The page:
An hour after we’d started, Dave led us back onto the sunny field where we had begun. He was singing cadence, and we echoed with all the breath we had left. “Born in the woods. Raised by a bear.” Dave jogged easily under the log. “Double set of dog teeth. Triple coat of hair.” The pain started to subside for me, too. “Two magazines and my M-16. I’m lean and mean.” By suffering together, we could spread the hardship around until it almost disappeared. “I’m a U.S. Marine.”
Olds was waiting to march us back to the squad bay. “Cut that trash out. You ain’t Marines.” I thought I saw a glimmer of satisfaction beneath his dismissal. “PT showers. You have four minutes. We’re already late for chow.” It wasn’t even seven A.M.
PT showers were one of OCS’s many small indignities. They were cold, soapless soaks with forty of your closest friends. The staff turned on all the nozzles in our communal bathroom while the platoon stripped. Then we walked in single file, “nuts to butts,” past the spraying shower-heads. It was enough water to turn dusty limbs muddy, but never enough to get clean. We toweled off, dressed, and marched across the parade deck, still breathing hard from the log run.
The platoon marched in three columns of about a dozen candidates each. In addition to marching everywhere we went, we usually spent an hour or two each evening on the parade deck. Olds called it “driving the bus.” We would march from one end to the other, about-face, march back, and repeat. We carried M-16s on our right shoulders, gripping the buttstock with a hand extended parallel to the deck. In the beginning, Sergeant Olds had called our cadence, but he slowly shifted the responsibility to us. It wasn’t words so much as a haunting wail, rising and falling like a plaintive southern spiritual. But the wail had a beat, and our heels struck the pavement in unison. Halfway across the parade deck on our way to the chow hall, Olds pulled me from the formation to take over calling the cadence.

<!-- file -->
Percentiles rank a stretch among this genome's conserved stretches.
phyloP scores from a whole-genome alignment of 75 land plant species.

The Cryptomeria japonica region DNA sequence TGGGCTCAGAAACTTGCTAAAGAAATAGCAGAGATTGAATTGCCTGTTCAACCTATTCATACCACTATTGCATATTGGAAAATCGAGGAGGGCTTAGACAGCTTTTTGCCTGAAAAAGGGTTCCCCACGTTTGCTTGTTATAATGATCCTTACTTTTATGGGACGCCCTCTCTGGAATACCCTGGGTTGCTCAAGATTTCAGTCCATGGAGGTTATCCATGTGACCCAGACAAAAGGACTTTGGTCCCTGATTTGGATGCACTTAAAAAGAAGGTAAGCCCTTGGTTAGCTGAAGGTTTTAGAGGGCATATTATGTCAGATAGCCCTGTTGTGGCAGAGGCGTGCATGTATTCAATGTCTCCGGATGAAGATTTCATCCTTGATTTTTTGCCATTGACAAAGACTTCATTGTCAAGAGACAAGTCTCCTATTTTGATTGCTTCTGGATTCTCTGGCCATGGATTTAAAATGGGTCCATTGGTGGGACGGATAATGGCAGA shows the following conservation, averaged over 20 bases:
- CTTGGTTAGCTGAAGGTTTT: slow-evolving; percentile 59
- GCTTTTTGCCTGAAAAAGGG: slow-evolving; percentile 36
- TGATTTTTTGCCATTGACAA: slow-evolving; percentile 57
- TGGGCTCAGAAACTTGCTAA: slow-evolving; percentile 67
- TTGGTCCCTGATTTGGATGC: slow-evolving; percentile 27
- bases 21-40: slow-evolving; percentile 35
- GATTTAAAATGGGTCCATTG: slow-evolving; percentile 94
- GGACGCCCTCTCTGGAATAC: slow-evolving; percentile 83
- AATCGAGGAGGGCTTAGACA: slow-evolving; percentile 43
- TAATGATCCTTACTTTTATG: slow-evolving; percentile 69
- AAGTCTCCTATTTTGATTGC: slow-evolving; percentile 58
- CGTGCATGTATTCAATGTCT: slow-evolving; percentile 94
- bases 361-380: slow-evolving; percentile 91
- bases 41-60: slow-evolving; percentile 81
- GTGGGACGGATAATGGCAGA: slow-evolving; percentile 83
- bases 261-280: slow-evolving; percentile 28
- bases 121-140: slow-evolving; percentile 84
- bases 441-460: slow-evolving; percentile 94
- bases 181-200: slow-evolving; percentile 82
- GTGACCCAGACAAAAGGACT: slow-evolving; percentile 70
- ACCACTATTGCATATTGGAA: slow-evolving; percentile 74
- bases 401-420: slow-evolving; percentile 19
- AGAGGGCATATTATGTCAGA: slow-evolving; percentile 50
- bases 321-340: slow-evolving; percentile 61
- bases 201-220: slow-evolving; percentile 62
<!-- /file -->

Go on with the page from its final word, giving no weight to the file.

I screwed it up from the first note. My lefts were rights, my rights were lefts, and the tempo surged and sagged. The platoon worked not to expose me, but it was too confusing. They collapsed into a pitter-patter of mismatched heels, like a group of tourists out for a morning stroll. Olds lit into me.
“Daggone it, candidate. You know what happens to lieutenants who can’t even march a platoon?”
I croaked, “No, Sergeant Instructor Sergeant Olds.”
“They get their Marines killed in combat.” This fate, at OCS, was promised not only to candidates who couldn’t march but also to those who failed to blacken their boots, polish their brass belt buckles, or put on their socks quickly enough. “You want to get your Marines killed?”
“No, Sergeant Olds.” I realized my mistake the second it left my lips.
Olds shrieked, “What did you call me? You think we’re drinking buddies? You want to date my sister?”
“No, Sergeant Instructor Sergeant Olds,” I yelled as loudly as I could.
“Candidate, I think you’re a soft one.” Olds dropped his voice to a low snarl and put his face inches from mine. “And I run the soft ones out before they can get Marines killed. You just remember that.”
Olds rattled me. I slunk back into the platoon, where my buddies whispered encouragement, saying everyone got his day in the sun. But I was nervous. I wanted to be there, and I tried hard. For the first time in my life, desire and effort wouldn’t be enough. I was learning that in the Marines, the only easy day was yesterday. Success the day before meant nothing, and tomorrow might never happen. I woke up each morning at Quantico wondering whether I’d still be there that night.